When warm weather is upon the prairies, things really start to happen. During recent travels to North Dakota, I explored the state’s south central region to expand my agricultural knowledge of wheat and livestock production – which is best accomplished with field travel. As an AdFarm PR Road Warrior, much of my time out of the office is spent working with growers and producers which continue to enhance my knowledge about agriculture along with the challenges and triumphs that impact the industry.
On the journey I visited the home office of AdFarmer Katie Pinke in Wishek, ND, which helped me understand how Katie stays engaged with agriculture day in and day out — so far away from those of us in Kansas City, St. Louis, Fargo, Calgary and Guelph.
Included is a pictorial of my trip to Wishek (a small, yet mighty agricultural community). Also included are facts about the town and North Dakota agriculture.
Upon entering Wishek, a HUGE community welcome sign proudly touts the town’s claim as the Sauerkraut Capital of ND. Wishek has a population of 875 with approximately 375 households.
Wishek was named after rancher John H. Wishek. The town hosts two restaurants, five churches, a community park and swimming pool, a grocery, a hardware/lumber store, multiple farm machinery dealers, two grain elevators, two hair salons, and its own school system. A well-established farming community, Wishek contributes to the states $5.8 billion in cash receipts from agricultural production.
AdFarm West (home of Katie Pinke) is open and ready for business! To note, 24 percent of North Dakota workers are farmers and ranchers or are employed in farm-related jobs. We are proud to have our North Dakota AdFarmers included in these stats.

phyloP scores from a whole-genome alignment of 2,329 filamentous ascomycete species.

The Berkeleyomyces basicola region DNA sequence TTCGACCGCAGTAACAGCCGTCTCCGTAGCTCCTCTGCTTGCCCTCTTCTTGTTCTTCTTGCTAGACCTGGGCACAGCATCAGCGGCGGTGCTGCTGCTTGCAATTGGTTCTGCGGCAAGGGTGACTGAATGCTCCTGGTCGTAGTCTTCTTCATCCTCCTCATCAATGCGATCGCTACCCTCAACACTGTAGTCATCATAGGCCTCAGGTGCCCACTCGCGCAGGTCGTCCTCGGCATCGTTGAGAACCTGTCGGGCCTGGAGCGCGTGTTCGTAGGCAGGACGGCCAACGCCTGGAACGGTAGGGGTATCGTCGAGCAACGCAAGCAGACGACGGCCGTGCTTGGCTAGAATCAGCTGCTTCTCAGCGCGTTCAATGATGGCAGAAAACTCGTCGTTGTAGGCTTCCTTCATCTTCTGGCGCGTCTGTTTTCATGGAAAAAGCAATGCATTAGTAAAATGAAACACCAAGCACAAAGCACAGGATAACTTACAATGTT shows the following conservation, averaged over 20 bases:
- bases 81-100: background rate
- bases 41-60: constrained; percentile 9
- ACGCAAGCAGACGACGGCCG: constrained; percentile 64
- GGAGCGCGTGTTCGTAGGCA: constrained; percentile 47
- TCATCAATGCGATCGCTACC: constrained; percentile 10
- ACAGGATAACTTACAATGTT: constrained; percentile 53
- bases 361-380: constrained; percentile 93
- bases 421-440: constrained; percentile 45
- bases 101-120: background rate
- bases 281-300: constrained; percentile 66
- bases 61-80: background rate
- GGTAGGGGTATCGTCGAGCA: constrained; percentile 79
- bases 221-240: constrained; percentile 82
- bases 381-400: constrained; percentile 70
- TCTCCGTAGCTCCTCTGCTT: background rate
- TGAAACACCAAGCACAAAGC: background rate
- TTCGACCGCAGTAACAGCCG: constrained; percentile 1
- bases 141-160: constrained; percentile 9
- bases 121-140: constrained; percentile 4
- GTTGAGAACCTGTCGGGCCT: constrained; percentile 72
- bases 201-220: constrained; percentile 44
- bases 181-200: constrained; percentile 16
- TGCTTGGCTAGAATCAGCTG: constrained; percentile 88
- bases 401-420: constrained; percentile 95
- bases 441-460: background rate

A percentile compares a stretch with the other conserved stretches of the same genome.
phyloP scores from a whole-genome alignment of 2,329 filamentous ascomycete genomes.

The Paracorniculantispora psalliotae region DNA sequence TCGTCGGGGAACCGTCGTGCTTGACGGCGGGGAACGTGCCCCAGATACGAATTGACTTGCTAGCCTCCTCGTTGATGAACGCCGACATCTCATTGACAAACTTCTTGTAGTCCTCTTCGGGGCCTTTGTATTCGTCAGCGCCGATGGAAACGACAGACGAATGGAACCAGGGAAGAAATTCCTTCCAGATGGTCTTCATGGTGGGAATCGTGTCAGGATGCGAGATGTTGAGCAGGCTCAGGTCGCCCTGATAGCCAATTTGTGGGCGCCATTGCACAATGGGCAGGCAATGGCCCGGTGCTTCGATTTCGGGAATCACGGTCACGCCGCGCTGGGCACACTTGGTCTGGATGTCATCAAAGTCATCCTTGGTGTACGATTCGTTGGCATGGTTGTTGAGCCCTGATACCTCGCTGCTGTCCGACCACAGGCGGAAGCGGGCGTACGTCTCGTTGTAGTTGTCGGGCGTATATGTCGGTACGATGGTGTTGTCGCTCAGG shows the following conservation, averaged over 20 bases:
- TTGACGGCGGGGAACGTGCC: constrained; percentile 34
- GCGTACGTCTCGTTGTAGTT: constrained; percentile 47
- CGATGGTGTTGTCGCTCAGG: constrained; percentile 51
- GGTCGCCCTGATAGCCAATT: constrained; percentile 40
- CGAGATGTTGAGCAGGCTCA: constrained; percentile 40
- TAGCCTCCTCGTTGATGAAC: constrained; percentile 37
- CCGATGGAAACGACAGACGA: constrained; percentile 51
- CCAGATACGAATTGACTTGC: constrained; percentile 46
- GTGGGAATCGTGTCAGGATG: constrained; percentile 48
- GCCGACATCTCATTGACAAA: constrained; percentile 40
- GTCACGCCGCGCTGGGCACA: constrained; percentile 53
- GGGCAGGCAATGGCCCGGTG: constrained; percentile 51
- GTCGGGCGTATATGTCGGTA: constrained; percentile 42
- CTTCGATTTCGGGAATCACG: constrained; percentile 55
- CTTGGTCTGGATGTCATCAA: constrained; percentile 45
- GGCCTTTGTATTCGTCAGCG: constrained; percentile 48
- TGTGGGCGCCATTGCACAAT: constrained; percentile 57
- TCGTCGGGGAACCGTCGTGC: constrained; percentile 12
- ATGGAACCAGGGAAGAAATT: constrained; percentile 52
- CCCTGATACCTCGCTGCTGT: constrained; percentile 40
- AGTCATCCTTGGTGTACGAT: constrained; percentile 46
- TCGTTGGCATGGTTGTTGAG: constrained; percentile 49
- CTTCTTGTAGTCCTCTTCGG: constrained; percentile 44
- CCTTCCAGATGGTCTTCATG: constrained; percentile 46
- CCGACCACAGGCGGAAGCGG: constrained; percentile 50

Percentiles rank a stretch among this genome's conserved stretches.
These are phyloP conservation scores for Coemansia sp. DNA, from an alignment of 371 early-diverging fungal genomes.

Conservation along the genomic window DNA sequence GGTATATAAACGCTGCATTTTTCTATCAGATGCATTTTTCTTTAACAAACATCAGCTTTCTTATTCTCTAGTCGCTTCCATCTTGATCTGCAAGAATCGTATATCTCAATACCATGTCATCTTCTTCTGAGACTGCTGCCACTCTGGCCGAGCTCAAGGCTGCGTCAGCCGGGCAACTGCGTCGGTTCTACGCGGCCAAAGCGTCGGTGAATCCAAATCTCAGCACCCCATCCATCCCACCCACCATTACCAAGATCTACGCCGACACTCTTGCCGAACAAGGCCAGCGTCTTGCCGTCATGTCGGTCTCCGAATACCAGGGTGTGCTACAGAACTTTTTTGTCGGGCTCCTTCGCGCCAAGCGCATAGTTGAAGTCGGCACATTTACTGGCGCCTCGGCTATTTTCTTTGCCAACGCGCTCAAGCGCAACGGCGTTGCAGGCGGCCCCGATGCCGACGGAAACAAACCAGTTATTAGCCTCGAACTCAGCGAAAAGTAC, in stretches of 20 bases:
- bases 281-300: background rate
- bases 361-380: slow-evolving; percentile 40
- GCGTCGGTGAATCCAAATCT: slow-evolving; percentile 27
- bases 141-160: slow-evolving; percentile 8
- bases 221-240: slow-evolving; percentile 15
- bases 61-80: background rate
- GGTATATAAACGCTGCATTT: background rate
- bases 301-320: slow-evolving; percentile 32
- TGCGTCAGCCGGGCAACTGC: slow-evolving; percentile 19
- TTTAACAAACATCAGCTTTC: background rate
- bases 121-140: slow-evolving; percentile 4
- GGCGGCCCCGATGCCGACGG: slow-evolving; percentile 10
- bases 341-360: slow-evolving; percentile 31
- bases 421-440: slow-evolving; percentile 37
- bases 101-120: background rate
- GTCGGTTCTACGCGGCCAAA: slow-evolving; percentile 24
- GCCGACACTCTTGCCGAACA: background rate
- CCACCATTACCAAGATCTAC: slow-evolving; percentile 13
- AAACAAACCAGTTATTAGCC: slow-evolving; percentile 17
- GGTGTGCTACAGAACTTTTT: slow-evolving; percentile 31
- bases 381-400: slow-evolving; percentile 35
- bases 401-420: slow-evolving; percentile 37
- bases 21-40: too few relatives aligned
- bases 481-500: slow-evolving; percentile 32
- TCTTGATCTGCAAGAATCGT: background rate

During a break from meetings — we drove to the Wishek John Deere dealership to check out the new arrivals of machinery. In North Dakota, production agriculture is the largest sector of the state’s gross sales – contributing 25 percent of its economic base.
We then ventured to the Case IH dealership on the other side of town (which took less than one minute) to check out their new 4-wheel drive tractors. There are 32,000 farms and ranches in North Dakota. The average size operation is 1,238 acres.
No trip to Wishek is complete until you stop in at Farmers Elevator Inc. for a quick hello and cup of coffee. Farmers Elevator is one of hundreds of local facilities of this kind across the state. Wheat is the number one commodity in statewide cash sales. North Dakota growers produce enough wheat each year for 15.5 billion loaves of bread.
Right in the heart of downtown is the Pinke Lumber Company. This is the one (and only) place where area businesses, residents, growers and ranchers can buy anything and everything to fix, repair, remodel and/or build. It is the only lumber company within 100 miles. Pinke Lumber is a critical component in keeping area farmers, ranchers and agri-business up and running 24-7.
Like most rural U.S. communities, the Wishek water tower proudly hosts the town name. Notable natives of Wishek include Ted Mann who owned Mann Theatre chain and Graumann’s Chinese Theatre, and Mark Pfeifle, a top national security advisor for President George W. Bush.
At the end of the day, I headed east toward the AdFarm Fargo office. Recent rains had water running across local roads. North Dakota has experienced serious flooding the past two years. Last year the Red River which borders Fargo and Grand Forks set a record flood level. While sand bag efforts saved the major cities along the flood routes, production acres were left underwater in many rural areas which delayed fieldwork and therefore negatively impacting crop forecasts for the North central region of the U.S.
I witnessed the last of the snow across the prairie lands. Warm weather was greening up pastures with cattle expected to return for grazing in the weeks to follow. North Dakota ranches host more than two million head of cattle, which is the second largest source of new wealth in the state. The beef cattle industry contributes $600 million annually to the state’s annual agricultural income.
In summary, my visit to Wishek provided a geographic view of production agriculture at is very best. It was a terrific trip. Somewhat off the regular path from Bismarck to Fargo, but well worth the drive.
What do you learn about agriculture in your travels?